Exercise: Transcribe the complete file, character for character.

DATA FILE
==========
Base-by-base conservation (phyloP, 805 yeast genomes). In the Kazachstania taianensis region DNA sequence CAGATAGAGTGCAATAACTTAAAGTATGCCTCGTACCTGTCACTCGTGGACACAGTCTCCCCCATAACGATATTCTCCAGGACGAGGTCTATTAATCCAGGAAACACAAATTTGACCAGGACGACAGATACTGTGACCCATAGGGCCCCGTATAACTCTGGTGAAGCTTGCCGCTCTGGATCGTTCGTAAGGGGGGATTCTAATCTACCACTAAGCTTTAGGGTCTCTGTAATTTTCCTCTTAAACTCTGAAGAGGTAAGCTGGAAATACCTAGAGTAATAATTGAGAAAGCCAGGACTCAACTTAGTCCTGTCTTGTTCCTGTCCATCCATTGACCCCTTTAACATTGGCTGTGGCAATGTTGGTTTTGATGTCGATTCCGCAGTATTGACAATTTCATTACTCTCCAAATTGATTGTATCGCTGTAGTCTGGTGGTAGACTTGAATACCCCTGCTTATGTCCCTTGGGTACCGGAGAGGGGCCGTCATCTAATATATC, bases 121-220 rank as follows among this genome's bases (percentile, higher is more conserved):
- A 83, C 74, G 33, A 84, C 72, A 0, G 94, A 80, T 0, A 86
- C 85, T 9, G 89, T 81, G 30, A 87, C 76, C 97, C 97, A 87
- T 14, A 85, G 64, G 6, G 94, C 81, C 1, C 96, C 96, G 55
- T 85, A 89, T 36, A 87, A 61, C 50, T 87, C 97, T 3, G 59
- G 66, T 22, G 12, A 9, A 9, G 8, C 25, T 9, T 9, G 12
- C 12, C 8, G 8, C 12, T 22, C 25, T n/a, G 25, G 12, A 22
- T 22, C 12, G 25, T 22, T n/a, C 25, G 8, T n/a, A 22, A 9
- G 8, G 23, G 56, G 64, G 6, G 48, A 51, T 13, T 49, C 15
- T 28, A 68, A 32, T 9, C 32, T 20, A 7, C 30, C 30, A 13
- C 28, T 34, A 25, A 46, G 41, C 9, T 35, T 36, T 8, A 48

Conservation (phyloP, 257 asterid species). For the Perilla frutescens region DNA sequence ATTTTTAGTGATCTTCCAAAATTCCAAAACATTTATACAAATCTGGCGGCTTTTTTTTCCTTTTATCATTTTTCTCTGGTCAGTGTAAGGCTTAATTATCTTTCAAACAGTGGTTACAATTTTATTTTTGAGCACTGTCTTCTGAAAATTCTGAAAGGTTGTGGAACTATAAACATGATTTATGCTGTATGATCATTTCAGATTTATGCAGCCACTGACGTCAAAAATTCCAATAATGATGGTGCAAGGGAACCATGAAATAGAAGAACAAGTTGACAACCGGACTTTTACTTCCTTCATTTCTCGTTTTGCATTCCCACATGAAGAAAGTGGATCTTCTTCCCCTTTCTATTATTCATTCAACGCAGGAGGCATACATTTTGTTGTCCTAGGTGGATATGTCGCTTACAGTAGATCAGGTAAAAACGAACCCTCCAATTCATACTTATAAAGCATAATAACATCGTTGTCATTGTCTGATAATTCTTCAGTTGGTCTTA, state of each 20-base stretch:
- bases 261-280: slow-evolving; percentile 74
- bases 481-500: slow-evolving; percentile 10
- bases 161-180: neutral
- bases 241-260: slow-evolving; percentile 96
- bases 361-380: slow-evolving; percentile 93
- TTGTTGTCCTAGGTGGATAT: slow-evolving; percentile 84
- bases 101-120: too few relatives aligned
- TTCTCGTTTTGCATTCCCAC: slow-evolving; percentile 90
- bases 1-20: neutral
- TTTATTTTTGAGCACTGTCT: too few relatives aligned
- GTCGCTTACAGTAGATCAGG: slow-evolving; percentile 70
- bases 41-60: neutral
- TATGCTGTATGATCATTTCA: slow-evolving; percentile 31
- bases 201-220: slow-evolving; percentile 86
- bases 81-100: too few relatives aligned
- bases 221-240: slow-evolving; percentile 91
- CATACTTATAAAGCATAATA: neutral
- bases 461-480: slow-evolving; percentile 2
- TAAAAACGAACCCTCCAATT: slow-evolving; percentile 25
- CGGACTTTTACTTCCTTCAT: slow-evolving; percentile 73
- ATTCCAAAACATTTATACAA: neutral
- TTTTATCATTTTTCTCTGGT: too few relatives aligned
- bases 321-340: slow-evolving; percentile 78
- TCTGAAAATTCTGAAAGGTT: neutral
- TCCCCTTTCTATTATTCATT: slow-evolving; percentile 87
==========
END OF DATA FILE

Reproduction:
Base-by-base conservation (phyloP, 805 yeast genomes). In the Kazachstania taianensis region DNA sequence CAGATAGAGTGCAATAACTTAAAGTATGCCTCGTACCTGTCACTCGTGGACACAGTCTCCCCCATAACGATATTCTCCAGGACGAGGTCTATTAATCCAGGAAACACAAATTTGACCAGGACGACAGATACTGTGACCCATAGGGCCCCGTATAACTCTGGTGAAGCTTGCCGCTCTGGATCGTTCGTAAGGGGGGATTCTAATCTACCACTAAGCTTTAGGGTCTCTGTAATTTTCCTCTTAAACTCTGAAGAGGTAAGCTGGAAATACCTAGAGTAATAATTGAGAAAGCCAGGACTCAACTTAGTCCTGTCTTGTTCCTGTCCATCCATTGACCCCTTTAACATTGGCTGTGGCAATGTTGGTTTTGATGTCGATTCCGCAGTATTGACAATTTCATTACTCTCCAAATTGATTGTATCGCTGTAGTCTGGTGGTAGACTTGAATACCCCTGCTTATGTCCCTTGGGTACCGGAGAGGGGCCGTCATCTAATATATC, bases 121-220 rank as follows among this genome's bases (percentile, higher is more conserved):
- A 83, C 74, G 33, A 84, C 72, A 0, G 94, A 80, T 0, A 86
- C 85, T 9, G 89, T 81, G 30, A 87, C 76, C 97, C 97, A 87
- T 14, A 85, G 64, G 6, G 94, C 81, C 1, C 96, C 96, G 55
- T 85, A 89, T 36, A 87, A 61, C 50, T 87, C 97, T 3, G 59
- G 66, T 22, G 12, A 9, A 9, G 8, C 25, T 9, T 9, G 12
- C 12, C 8, G 8, C 12, T 22, C 25, T n/a, G 25, G 12, A 22
- T 22, C 12, G 25, T 22, T n/a, C 25, G 8, T n/a, A 22, A 9
- G 8, G 23, G 56, G 64, G 6, G 48, A 51, T 13, T 49, C 15
- T 28, A 68, A 32, T 9, C 32, T 20, A 7, C 30, C 30, A 13
- C 28, T 34, A 25, A 46, G 41, C 9, T 35, T 36, T 8, A 48

Conservation (phyloP, 257 asterid species). For the Perilla frutescens region DNA sequence ATTTTTAGTGATCTTCCAAAATTCCAAAACATTTATACAAATCTGGCGGCTTTTTTTTCCTTTTATCATTTTTCTCTGGTCAGTGTAAGGCTTAATTATCTTTCAAACAGTGGTTACAATTTTATTTTTGAGCACTGTCTTCTGAAAATTCTGAAAGGTTGTGGAACTATAAACATGATTTATGCTGTATGATCATTTCAGATTTATGCAGCCACTGACGTCAAAAATTCCAATAATGATGGTGCAAGGGAACCATGAAATAGAAGAACAAGTTGACAACCGGACTTTTACTTCCTTCATTTCTCGTTTTGCATTCCCACATGAAGAAAGTGGATCTTCTTCCCCTTTCTATTATTCATTCAACGCAGGAGGCATACATTTTGTTGTCCTAGGTGGATATGTCGCTTACAGTAGATCAGGTAAAAACGAACCCTCCAATTCATACTTATAAAGCATAATAACATCGTTGTCATTGTCTGATAATTCTTCAGTTGGTCTTA, state of each 20-base stretch:
- bases 261-280: slow-evolving; percentile 74
- bases 481-500: slow-evolving; percentile 10
- bases 161-180: neutral
- bases 241-260: slow-evolving; percentile 96
- bases 361-380: slow-evolving; percentile 93
- TTGTTGTCCTAGGTGGATAT: slow-evolving; percentile 84
- bases 101-120: too few relatives aligned
- TTCTCGTTTTGCATTCCCAC: slow-evolving; percentile 90
- bases 1-20: neutral
- TTTATTTTTGAGCACTGTCT: too few relatives aligned
- GTCGCTTACAGTAGATCAGG: slow-evolving; percentile 70
- bases 41-60: neutral
- TATGCTGTATGATCATTTCA: slow-evolving; percentile 31
- bases 201-220: slow-evolving; percentile 86
- bases 81-100: too few relatives aligned
- bases 221-240: slow-evolving; percentile 91
- CATACTTATAAAGCATAATA: neutral
- bases 461-480: slow-evolving; percentile 2
- TAAAAACGAACCCTCCAATT: slow-evolving; percentile 25
- CGGACTTTTACTTCCTTCAT: slow-evolving; percentile 73
- ATTCCAAAACATTTATACAA: neutral
- TTTTATCATTTTTCTCTGGT: too few relatives aligned
- bases 321-340: slow-evolving; percentile 78
- TCTGAAAATTCTGAAAGGTT: neutral
- TCCCCTTTCTATTATTCATT: slow-evolving; percentile 87